For a generation of managers weaned on the rigors of Six Sigma error-elimination programs, embracing failure — gasp! — is close to blasphemy. Stefan H. Thomke, a professor at Harvard Business School and author of Experimentation Matters, says that when he talks to business groups, “I try to be provocative and say: ‘Failure is not a bad thing.’ I always have lots of people staring at me, [thinking] ‘Have you lost your mind?’ That’s O.K. It gets their attention. [Failure] is so important to the experimental process.”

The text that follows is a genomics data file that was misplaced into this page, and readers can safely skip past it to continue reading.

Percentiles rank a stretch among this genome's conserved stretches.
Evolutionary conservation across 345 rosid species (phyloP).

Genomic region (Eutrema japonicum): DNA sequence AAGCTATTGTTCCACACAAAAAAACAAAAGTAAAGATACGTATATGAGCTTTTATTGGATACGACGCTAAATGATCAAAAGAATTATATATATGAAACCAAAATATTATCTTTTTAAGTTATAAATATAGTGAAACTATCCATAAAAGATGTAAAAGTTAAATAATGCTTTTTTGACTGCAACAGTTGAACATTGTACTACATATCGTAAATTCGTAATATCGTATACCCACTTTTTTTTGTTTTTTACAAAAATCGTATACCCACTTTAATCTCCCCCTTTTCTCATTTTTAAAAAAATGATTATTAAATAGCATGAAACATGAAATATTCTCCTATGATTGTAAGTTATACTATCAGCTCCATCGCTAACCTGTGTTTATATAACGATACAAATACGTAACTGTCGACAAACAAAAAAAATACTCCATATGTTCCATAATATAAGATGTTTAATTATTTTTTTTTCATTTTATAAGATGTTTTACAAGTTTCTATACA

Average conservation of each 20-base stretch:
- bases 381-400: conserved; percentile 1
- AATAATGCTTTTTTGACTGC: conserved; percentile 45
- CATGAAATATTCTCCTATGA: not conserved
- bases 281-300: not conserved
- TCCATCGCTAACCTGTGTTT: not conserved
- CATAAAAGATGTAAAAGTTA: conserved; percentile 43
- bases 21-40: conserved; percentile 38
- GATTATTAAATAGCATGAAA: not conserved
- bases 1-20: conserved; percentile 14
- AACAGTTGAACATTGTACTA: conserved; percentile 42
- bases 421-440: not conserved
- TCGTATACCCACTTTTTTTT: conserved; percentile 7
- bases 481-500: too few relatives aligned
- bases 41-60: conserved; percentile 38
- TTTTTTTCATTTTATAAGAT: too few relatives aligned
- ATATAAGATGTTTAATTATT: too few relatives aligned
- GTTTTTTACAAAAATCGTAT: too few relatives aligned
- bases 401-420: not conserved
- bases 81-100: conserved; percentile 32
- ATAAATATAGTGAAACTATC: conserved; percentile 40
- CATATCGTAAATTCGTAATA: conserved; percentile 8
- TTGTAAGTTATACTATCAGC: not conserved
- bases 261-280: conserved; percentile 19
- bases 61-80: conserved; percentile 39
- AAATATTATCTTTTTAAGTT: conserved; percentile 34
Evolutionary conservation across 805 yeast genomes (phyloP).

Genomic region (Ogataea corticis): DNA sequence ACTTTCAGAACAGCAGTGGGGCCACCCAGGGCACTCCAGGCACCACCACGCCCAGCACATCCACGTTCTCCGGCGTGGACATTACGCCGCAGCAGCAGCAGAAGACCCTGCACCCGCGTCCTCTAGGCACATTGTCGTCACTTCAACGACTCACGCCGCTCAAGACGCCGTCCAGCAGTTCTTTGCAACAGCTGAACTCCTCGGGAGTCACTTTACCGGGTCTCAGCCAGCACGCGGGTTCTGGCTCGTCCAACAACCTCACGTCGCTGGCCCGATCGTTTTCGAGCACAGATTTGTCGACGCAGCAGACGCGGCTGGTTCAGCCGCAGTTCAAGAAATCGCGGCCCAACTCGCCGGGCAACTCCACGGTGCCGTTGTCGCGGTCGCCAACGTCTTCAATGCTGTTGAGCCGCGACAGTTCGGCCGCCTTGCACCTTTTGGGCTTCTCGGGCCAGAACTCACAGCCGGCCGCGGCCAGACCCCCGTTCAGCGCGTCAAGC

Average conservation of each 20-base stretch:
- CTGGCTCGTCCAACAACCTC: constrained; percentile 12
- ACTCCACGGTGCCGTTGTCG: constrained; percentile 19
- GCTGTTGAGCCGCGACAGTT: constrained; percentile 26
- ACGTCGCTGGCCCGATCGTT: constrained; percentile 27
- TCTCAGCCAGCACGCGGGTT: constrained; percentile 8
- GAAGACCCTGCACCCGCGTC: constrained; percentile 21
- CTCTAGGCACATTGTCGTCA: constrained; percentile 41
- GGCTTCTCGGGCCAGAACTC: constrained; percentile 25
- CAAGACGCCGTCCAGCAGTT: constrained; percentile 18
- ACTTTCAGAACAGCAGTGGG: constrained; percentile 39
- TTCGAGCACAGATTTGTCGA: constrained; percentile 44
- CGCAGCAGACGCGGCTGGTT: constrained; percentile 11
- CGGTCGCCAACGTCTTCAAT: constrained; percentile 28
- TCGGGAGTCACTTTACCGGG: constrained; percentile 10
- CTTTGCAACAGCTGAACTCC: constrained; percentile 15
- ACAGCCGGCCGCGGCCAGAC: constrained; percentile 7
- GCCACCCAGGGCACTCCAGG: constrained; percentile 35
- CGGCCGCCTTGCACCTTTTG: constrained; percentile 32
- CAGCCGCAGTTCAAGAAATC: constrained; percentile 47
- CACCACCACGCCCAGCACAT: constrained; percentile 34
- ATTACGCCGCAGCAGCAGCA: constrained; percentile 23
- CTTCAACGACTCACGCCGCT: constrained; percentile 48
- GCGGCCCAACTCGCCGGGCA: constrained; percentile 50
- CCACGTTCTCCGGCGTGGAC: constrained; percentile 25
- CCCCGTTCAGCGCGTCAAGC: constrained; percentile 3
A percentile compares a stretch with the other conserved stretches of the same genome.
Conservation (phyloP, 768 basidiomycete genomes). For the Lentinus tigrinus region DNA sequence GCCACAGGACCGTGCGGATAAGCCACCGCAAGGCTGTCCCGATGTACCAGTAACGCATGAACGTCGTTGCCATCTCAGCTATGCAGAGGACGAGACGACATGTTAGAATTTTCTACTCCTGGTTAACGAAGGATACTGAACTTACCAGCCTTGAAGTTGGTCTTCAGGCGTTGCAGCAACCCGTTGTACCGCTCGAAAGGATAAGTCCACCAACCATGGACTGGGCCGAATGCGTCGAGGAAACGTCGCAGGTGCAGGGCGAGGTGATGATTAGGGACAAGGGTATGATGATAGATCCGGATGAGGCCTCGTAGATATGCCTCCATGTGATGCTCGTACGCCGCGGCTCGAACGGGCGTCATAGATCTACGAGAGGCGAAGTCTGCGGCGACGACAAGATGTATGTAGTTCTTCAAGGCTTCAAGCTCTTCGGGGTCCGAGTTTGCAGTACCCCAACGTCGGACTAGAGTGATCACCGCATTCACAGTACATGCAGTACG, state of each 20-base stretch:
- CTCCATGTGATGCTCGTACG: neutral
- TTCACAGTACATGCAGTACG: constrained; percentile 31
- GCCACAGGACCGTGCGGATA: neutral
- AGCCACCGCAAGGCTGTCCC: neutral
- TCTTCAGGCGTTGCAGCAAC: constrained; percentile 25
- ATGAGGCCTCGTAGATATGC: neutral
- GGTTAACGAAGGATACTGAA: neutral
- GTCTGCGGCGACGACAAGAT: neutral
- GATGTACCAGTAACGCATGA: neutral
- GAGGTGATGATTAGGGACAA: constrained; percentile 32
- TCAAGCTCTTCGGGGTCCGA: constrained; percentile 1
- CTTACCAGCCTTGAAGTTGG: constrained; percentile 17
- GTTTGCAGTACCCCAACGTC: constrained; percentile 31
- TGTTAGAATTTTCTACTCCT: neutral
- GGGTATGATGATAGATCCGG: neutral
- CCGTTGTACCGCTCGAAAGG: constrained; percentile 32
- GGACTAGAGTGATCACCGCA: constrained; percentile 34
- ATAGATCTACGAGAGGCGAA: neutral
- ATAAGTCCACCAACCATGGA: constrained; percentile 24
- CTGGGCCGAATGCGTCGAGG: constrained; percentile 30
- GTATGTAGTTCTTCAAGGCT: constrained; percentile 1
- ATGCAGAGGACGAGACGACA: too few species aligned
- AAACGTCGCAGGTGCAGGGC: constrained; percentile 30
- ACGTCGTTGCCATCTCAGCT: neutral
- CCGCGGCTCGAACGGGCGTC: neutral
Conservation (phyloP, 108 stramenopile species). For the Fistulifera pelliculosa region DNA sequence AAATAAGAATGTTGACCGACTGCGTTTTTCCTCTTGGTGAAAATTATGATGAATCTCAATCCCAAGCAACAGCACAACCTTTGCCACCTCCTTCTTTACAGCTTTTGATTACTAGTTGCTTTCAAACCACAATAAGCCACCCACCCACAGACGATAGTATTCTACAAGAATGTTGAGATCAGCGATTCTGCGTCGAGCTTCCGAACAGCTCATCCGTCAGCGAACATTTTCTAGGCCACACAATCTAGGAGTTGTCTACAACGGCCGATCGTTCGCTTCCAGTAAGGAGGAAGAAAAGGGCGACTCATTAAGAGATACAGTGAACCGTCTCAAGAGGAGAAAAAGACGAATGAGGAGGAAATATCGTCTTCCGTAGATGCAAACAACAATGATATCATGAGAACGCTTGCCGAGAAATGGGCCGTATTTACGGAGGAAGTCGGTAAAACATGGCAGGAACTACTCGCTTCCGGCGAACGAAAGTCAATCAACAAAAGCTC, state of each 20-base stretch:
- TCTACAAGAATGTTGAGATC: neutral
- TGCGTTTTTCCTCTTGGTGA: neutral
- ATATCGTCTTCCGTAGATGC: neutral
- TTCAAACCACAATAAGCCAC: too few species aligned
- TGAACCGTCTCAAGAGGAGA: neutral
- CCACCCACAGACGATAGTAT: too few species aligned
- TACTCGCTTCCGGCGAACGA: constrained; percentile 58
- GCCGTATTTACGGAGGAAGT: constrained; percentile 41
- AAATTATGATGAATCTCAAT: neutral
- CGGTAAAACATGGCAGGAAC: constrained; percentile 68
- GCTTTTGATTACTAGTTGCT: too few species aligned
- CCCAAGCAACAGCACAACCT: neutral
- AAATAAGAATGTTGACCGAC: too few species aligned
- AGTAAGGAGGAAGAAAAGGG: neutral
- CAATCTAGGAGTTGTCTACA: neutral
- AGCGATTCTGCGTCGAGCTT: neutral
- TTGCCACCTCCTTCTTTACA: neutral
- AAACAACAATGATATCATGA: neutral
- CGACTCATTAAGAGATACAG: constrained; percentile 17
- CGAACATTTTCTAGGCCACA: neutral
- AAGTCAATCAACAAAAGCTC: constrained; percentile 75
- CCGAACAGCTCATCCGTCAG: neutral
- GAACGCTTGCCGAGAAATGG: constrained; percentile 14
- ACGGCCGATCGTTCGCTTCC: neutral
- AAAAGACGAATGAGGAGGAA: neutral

That it is. Crucial, in fact. After all, that’s why true, breakthrough innovation — an imperative in today’s globally competitive world, in which product cycles are shorter than ever — is so extraordinarily hard. It requires well-honed organizations built for efficiency and speed to do what feels unnatural: Explore. Experiment. Foul up, sometimes. Then repeat.
Read more of this Newsweek article here.